Mi’kmaq writers Shanika MacEachern and her daughter, third-grader Breighlynn MacEachern (Muinji’j), explain the traumatic impact of residential schools on the Mi’kmaq community in Muinji’j Asks Why: The Story of the Mi’kmaq and the Shubenacadie Residential School. Muinji’j returns home from school upset after her teacher spoke with the class about residential schools and the children who died there. Although Muinji’j knows more about residential schools than most of the children in her class, she doesn’t understand why children her age died attending them. Her grandparents, Nana and Papa, sit her down and tell her the story of residential schools from the very beginning – outlining the progression from initial colonial contact to the mandatory enrolment of Indigenous children in the schools.
Muinji’j Asks Why tackles this difficult subject matter head-on, aiming to make clear the purpose of residential schools – that is, the genocide of Indigenous peoples and cultures through assimilation – by directly linking the schools to the prohibition of Indigenous spiritual and cultural practices by the Canadian government. Although the book’s prose sometimes suffers in service of this exposition, the authors break down complex issues and make them accessible to a young audience. The expositive storytelling fits within the conceit of the story – that Nana and Papa are telling Muinji’j about residential schools – although this can be too didactic at times, as in the story’s conclusion, which breaks the fourth wall to directly address the audience.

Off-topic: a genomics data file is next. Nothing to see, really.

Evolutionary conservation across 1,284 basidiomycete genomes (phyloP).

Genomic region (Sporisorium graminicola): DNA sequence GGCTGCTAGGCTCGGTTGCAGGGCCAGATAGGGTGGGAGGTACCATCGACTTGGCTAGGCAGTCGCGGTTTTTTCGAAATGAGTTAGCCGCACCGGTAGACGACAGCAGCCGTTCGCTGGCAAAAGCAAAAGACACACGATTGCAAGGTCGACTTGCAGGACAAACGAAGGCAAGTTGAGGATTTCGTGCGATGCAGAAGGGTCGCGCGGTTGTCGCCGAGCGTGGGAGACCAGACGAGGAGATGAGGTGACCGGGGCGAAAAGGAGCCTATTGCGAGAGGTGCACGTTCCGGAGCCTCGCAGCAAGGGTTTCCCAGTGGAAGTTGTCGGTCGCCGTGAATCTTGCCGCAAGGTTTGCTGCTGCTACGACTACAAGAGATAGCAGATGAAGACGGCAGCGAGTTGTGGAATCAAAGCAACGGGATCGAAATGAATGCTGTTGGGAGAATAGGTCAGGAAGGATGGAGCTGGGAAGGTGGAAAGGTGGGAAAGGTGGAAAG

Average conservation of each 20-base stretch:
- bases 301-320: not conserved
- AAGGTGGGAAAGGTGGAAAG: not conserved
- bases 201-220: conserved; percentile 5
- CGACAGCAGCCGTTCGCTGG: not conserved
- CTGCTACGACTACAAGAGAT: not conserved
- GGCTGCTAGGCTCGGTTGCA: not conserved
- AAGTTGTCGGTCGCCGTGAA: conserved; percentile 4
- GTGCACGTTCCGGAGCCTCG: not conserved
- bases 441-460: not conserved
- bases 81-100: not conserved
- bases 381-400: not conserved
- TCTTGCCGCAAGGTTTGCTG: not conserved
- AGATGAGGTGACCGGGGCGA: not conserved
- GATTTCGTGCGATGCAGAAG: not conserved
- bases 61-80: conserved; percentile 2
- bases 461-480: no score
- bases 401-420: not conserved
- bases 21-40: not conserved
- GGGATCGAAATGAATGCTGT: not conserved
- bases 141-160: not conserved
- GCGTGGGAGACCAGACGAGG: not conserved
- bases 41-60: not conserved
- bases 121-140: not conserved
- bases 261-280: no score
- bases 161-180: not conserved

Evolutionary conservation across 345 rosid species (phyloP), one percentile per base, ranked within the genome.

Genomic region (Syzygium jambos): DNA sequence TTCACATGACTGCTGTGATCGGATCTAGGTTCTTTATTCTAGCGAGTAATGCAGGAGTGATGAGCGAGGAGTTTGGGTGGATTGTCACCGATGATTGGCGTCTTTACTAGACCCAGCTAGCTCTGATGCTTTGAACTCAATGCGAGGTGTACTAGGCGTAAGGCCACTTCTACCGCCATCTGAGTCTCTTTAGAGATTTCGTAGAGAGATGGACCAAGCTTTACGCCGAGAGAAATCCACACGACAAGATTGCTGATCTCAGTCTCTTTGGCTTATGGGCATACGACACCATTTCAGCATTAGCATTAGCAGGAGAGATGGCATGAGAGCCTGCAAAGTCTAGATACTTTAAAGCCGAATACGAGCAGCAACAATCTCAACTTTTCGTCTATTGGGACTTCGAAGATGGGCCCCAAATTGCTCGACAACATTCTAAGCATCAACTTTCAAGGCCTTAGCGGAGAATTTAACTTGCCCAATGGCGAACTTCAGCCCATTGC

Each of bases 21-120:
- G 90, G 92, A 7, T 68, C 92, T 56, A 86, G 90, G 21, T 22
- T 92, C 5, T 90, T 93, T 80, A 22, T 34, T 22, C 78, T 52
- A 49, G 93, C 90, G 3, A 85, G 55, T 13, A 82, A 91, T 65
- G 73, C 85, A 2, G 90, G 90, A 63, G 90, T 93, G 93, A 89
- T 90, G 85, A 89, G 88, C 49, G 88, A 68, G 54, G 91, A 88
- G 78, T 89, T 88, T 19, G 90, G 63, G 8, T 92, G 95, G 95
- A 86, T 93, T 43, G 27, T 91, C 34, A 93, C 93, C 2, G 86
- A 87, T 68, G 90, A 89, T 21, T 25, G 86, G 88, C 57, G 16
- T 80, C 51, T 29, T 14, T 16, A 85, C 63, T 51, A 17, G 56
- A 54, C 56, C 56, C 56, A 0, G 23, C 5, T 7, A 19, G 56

The book’s illustrations, contributed by Mi’kmaq artist Zeta Paul, effectively evoke comparisons between Muinji’j, her family, and the Mi’kmaq people depicted in Nana and Papa’s stories. Muinji’j’s close resemblance to the children in residential schools highlights the fact that it was children – just like the children reading this book – who experienced the worst of these schools.
Although Muinji’j Asks Why falls short in its lack of back matter or information about other reference materials, the book addresses the loss of language and cultural practices faced by the Mi’kmaq, along with many other Indigenous communities, while emphasizing the resilience of those who were forced to attend the schools. On balance, the book is a solid introduction to the history of residential schools and their ongoing impact.